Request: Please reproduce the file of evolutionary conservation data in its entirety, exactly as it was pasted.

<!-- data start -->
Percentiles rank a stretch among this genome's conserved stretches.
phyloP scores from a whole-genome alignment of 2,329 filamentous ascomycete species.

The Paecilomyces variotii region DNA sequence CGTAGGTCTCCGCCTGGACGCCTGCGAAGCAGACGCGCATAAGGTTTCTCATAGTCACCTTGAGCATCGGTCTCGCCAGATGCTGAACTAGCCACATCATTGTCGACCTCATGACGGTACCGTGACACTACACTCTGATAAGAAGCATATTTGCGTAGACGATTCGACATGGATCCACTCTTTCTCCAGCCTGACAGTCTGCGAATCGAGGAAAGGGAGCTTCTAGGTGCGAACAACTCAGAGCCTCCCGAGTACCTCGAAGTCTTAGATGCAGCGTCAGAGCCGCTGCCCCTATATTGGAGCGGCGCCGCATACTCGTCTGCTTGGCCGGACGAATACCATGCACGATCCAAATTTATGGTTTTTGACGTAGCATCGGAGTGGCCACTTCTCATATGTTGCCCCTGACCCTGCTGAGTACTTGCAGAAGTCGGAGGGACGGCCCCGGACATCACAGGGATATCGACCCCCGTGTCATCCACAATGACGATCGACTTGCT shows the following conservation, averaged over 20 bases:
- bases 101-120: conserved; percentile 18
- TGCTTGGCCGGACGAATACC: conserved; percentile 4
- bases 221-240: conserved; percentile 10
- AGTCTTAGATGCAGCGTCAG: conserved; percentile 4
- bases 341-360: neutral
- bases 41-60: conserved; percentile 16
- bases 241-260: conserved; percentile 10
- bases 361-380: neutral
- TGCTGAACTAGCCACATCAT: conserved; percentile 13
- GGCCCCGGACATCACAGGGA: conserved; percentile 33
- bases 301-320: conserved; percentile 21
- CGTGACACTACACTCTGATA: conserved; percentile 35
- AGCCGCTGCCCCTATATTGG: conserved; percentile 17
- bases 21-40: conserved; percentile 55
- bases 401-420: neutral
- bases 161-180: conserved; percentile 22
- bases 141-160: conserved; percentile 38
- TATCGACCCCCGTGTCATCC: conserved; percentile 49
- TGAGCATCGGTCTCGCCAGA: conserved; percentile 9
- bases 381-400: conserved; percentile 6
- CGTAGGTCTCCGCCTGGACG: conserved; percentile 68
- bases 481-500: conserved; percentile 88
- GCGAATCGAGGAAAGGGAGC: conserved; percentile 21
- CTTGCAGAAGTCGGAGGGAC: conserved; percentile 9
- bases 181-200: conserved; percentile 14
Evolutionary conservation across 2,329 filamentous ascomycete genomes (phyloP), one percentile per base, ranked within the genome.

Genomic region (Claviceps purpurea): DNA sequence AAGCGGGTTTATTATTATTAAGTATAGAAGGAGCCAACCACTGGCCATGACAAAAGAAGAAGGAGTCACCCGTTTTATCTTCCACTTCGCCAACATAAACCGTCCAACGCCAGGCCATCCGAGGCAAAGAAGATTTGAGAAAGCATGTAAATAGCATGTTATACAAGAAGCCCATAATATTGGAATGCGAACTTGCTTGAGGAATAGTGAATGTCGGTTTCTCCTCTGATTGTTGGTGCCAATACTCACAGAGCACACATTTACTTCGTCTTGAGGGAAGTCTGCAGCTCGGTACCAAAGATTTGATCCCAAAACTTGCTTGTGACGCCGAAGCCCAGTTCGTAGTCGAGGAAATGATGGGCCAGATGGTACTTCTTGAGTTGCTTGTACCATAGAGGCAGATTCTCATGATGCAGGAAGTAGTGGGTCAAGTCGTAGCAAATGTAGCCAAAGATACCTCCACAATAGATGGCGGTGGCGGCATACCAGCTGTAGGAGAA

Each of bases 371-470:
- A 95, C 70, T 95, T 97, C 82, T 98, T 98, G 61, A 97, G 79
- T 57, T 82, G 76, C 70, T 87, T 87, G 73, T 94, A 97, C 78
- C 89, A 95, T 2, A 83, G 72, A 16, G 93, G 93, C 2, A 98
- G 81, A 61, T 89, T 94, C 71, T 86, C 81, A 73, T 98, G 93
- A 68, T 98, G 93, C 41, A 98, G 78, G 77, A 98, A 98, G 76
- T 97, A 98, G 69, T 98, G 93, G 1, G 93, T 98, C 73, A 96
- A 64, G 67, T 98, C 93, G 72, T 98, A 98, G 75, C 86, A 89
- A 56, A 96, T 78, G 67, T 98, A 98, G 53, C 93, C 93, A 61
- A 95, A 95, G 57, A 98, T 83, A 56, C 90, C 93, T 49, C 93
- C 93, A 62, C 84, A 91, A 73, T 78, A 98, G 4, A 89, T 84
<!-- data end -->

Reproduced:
Percentiles rank a stretch among this genome's conserved stretches.
phyloP scores from a whole-genome alignment of 2,329 filamentous ascomycete species.

The Paecilomyces variotii region DNA sequence CGTAGGTCTCCGCCTGGACGCCTGCGAAGCAGACGCGCATAAGGTTTCTCATAGTCACCTTGAGCATCGGTCTCGCCAGATGCTGAACTAGCCACATCATTGTCGACCTCATGACGGTACCGTGACACTACACTCTGATAAGAAGCATATTTGCGTAGACGATTCGACATGGATCCACTCTTTCTCCAGCCTGACAGTCTGCGAATCGAGGAAAGGGAGCTTCTAGGTGCGAACAACTCAGAGCCTCCCGAGTACCTCGAAGTCTTAGATGCAGCGTCAGAGCCGCTGCCCCTATATTGGAGCGGCGCCGCATACTCGTCTGCTTGGCCGGACGAATACCATGCACGATCCAAATTTATGGTTTTTGACGTAGCATCGGAGTGGCCACTTCTCATATGTTGCCCCTGACCCTGCTGAGTACTTGCAGAAGTCGGAGGGACGGCCCCGGACATCACAGGGATATCGACCCCCGTGTCATCCACAATGACGATCGACTTGCT shows the following conservation, averaged over 20 bases:
- bases 101-120: conserved; percentile 18
- TGCTTGGCCGGACGAATACC: conserved; percentile 4
- bases 221-240: conserved; percentile 10
- AGTCTTAGATGCAGCGTCAG: conserved; percentile 4
- bases 341-360: neutral
- bases 41-60: conserved; percentile 16
- bases 241-260: conserved; percentile 10
- bases 361-380: neutral
- TGCTGAACTAGCCACATCAT: conserved; percentile 13
- GGCCCCGGACATCACAGGGA: conserved; percentile 33
- bases 301-320: conserved; percentile 21
- CGTGACACTACACTCTGATA: conserved; percentile 35
- AGCCGCTGCCCCTATATTGG: conserved; percentile 17
- bases 21-40: conserved; percentile 55
- bases 401-420: neutral
- bases 161-180: conserved; percentile 22
- bases 141-160: conserved; percentile 38
- TATCGACCCCCGTGTCATCC: conserved; percentile 49
- TGAGCATCGGTCTCGCCAGA: conserved; percentile 9
- bases 381-400: conserved; percentile 6
- CGTAGGTCTCCGCCTGGACG: conserved; percentile 68
- bases 481-500: conserved; percentile 88
- GCGAATCGAGGAAAGGGAGC: conserved; percentile 21
- CTTGCAGAAGTCGGAGGGAC: conserved; percentile 9
- bases 181-200: conserved; percentile 14
Evolutionary conservation across 2,329 filamentous ascomycete genomes (phyloP), one percentile per base, ranked within the genome.

Genomic region (Claviceps purpurea): DNA sequence AAGCGGGTTTATTATTATTAAGTATAGAAGGAGCCAACCACTGGCCATGACAAAAGAAGAAGGAGTCACCCGTTTTATCTTCCACTTCGCCAACATAAACCGTCCAACGCCAGGCCATCCGAGGCAAAGAAGATTTGAGAAAGCATGTAAATAGCATGTTATACAAGAAGCCCATAATATTGGAATGCGAACTTGCTTGAGGAATAGTGAATGTCGGTTTCTCCTCTGATTGTTGGTGCCAATACTCACAGAGCACACATTTACTTCGTCTTGAGGGAAGTCTGCAGCTCGGTACCAAAGATTTGATCCCAAAACTTGCTTGTGACGCCGAAGCCCAGTTCGTAGTCGAGGAAATGATGGGCCAGATGGTACTTCTTGAGTTGCTTGTACCATAGAGGCAGATTCTCATGATGCAGGAAGTAGTGGGTCAAGTCGTAGCAAATGTAGCCAAAGATACCTCCACAATAGATGGCGGTGGCGGCATACCAGCTGTAGGAGAA

Each of bases 371-470:
- A 95, C 70, T 95, T 97, C 82, T 98, T 98, G 61, A 97, G 79
- T 57, T 82, G 76, C 70, T 87, T 87, G 73, T 94, A 97, C 78
- C 89, A 95, T 2, A 83, G 72, A 16, G 93, G 93, C 2, A 98
- G 81, A 61, T 89, T 94, C 71, T 86, C 81, A 73, T 98, G 93
- A 68, T 98, G 93, C 41, A 98, G 78, G 77, A 98, A 98, G 76
- T 97, A 98, G 69, T 98, G 93, G 1, G 93, T 98, C 73, A 96
- A 64, G 67, T 98, C 93, G 72, T 98, A 98, G 75, C 86, A 89
- A 56, A 96, T 78, G 67, T 98, A 98, G 53, C 93, C 93, A 61
- A 95, A 95, G 57, A 98, T 83, A 56, C 90, C 93, T 49, C 93
- C 93, A 62, C 84, A 91, A 73, T 78, A 98, G 4, A 89, T 84